On the 17th District

Amish buggy on a winding road in LaFayette County.  Photo by Callen Harty.

Amish buggy on a winding road in LaFayette County. Photo by Callen Harty.

Today Wisconsin Democratic Party chair Mike Tate released a statement claiming that due to a newly announced primary challenge of 17th District State Senator, Republican Dale Schultz, the Democrats would take the seat from the Republicans and regain control of the Wisconsin Senate. Notwithstanding the fact that the Republicans currently hold an 18-15 advantage in the Senate and gaining that one seat would still leave the Democrats with a 16-17 disadvantage, the district has been a solidly Republican district for many, many years. While it is always a possibility to steal a seat Tate’s statement comes across as little more than hyperbole to anyone who knows anything about the district. It is part of his job to be a cheerleader and put a positive Democratic spin on everything, but it often sounds like he’s stretching to make a pumpkin pie out of mud, maybe even with a little Wisconsin dairy-made whipped cream on top. His statement reads more like a ploy to scare Schultz into considering switching parties than anything else, and it doesn’t seem very likely that Schultz will do that.

The press release implies that conservative money will pour into the district to support Republican challenger Howard Marklein, currently an Assembly representative from the area, and it presumes the outside money will defeat Schultz in a primary and that the Democrats will then be free to crush Marklein in the general election. Here is part of what Tate has to say: “The good news is double for Democrats-not only will we be able to defeat Howard Marklein in a general Senate election, his Assembly seat in a Democratic-majority District now is ours for the taking as well.” This presumes that if the Koch Brothers and others pour money into a primary to defeat a Republican who doesn’t kowtow to their every whim that they will then leave their candidate out to dry without pouring more money into defeating whomever the Democratic candidate will be. Not very likely. If the Democrats can find a candidate who has a chance s/he will have to withstand a barrage of Club for Growth, Americans for Prosperity, and other smear ads.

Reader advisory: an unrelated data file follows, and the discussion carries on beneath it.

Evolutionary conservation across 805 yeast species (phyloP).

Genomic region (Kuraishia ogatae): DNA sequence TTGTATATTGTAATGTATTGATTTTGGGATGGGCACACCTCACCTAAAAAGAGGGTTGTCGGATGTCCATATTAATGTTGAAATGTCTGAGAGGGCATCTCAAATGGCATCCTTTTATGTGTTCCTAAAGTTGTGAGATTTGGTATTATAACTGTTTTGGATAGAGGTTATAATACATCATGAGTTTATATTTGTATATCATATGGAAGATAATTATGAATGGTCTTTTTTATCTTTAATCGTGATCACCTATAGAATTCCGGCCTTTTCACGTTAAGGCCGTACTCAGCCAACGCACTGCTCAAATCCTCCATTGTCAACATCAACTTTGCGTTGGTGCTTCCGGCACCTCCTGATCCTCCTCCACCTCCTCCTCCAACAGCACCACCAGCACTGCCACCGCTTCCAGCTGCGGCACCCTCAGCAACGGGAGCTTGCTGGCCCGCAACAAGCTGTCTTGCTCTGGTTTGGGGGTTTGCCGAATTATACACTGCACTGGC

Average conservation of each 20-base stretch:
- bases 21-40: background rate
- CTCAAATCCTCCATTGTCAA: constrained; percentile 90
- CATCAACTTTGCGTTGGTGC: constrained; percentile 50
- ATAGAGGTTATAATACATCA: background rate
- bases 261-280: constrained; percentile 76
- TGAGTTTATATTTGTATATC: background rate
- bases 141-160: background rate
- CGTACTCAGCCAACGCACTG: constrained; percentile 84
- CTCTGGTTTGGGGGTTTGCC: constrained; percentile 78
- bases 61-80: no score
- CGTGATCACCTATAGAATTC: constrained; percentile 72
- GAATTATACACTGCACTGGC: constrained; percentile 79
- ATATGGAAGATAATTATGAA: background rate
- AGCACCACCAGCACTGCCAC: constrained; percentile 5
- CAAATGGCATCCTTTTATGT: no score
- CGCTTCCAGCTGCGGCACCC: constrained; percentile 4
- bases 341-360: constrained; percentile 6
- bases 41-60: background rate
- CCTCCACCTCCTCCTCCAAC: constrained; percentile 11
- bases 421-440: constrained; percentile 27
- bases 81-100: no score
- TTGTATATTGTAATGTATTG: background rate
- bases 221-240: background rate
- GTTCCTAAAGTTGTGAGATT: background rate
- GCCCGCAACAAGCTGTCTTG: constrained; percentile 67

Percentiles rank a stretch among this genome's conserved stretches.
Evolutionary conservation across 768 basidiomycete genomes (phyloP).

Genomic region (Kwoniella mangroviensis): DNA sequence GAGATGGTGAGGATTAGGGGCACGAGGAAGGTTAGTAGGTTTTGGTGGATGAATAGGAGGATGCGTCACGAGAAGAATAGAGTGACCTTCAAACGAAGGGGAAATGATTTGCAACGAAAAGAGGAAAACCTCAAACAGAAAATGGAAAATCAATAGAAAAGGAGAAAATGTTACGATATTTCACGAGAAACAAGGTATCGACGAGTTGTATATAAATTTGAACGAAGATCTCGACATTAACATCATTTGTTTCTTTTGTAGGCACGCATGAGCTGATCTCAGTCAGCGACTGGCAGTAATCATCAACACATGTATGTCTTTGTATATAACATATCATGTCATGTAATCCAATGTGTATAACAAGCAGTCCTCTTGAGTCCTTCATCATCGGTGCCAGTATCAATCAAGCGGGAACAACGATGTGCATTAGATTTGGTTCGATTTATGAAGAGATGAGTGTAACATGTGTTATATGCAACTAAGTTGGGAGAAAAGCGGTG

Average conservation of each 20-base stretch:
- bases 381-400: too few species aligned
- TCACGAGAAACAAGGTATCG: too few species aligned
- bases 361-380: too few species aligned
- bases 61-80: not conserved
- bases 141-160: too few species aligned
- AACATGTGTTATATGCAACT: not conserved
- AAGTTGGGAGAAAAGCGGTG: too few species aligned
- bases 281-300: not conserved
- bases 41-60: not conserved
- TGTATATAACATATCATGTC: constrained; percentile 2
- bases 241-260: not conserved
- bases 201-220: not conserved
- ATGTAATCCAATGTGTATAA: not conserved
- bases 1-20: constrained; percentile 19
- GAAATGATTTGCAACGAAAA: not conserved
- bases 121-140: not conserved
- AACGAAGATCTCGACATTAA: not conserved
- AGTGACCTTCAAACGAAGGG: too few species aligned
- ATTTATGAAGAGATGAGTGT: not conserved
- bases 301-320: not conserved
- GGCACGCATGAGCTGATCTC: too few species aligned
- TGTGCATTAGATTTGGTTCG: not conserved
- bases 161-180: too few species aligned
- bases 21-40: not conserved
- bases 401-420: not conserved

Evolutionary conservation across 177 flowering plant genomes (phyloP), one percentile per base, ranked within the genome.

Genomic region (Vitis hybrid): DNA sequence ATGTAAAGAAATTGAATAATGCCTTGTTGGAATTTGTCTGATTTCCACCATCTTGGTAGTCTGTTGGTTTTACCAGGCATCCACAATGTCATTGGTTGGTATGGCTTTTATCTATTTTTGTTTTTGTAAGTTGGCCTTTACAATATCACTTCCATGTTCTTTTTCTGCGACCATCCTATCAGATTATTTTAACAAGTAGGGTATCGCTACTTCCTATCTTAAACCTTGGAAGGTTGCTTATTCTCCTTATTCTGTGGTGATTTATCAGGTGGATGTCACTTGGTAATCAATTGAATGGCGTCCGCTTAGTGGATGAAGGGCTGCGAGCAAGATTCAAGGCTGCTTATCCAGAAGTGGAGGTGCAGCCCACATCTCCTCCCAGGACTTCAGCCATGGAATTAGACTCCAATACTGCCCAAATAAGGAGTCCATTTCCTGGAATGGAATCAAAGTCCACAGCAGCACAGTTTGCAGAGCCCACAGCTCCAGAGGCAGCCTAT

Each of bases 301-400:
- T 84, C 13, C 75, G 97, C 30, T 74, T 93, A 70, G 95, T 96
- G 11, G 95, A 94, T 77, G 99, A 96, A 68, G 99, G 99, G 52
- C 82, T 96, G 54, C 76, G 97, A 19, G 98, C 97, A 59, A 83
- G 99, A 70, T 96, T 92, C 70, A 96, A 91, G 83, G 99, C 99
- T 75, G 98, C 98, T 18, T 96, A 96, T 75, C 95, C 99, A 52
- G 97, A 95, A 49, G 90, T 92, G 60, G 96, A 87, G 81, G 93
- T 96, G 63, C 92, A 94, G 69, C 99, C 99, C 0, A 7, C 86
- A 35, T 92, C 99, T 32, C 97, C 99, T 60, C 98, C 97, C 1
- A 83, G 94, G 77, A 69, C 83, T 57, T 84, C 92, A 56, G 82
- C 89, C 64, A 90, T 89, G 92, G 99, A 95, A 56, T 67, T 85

For Tate to say that it’s a “Democratic-majority district” is ludicrous. While it’s true that the district went for Obama in both of the last elections and that both Congressional members are Democrats the State Senate and Assembly offices have historically been held by Republicans, and Presidential and Congressional races have wavered between Democrats and Republicans. The Assembly is a little more susceptible to an occasional Democratic win, but when the Democrats do gain a seat their terms tend to be shorter. In the 51st district Republican Joseph Tregoning served from 1967 until well into the 1980s. There was one Democrat, Joanne Duren, who managed to last ten years in the 50th.

The State Senate is another story entirely. In the 17th district the Senate has had one Democrat elected to office since 1854. One. Since 1854, not 1954. That was popular UW-Platteville professor Kathryn Morrison, who became the first woman ever elected to the Wisconsin Senate and who lasted one term of three years before a Republican took the seat back. The opponent she defeated was Gordon Roseleip, a man who embarrassed himself by failing a taste test when fighting to keep margarine illegal in Wisconsin and who wanted to build a new bridge between Iowa and Wisconsin in order to be able to transport troops more efficiently. He failed to show up to at least one debate with her and was generally seen as past his prime and out of touch, though a likeable fellow.

If the Tea Partiers manage to get their candidate to beat Schultz in the primary there is little reason to believe that Marklein would not go on to win the seat, leaving it not only in Republican hands, but more conservative Republican hands. As noted, the Koch Machine would likely continue to pour money into the district and as of now it might be difficult to name a Democratic candidate with the experience to put up a fight. All three Assembly representatives in the region are Republicans. Perhaps they could find a county sheriff or someone who is well-liked in one part of the region, ideally one with little history for the negative ads to use as fodder for attack.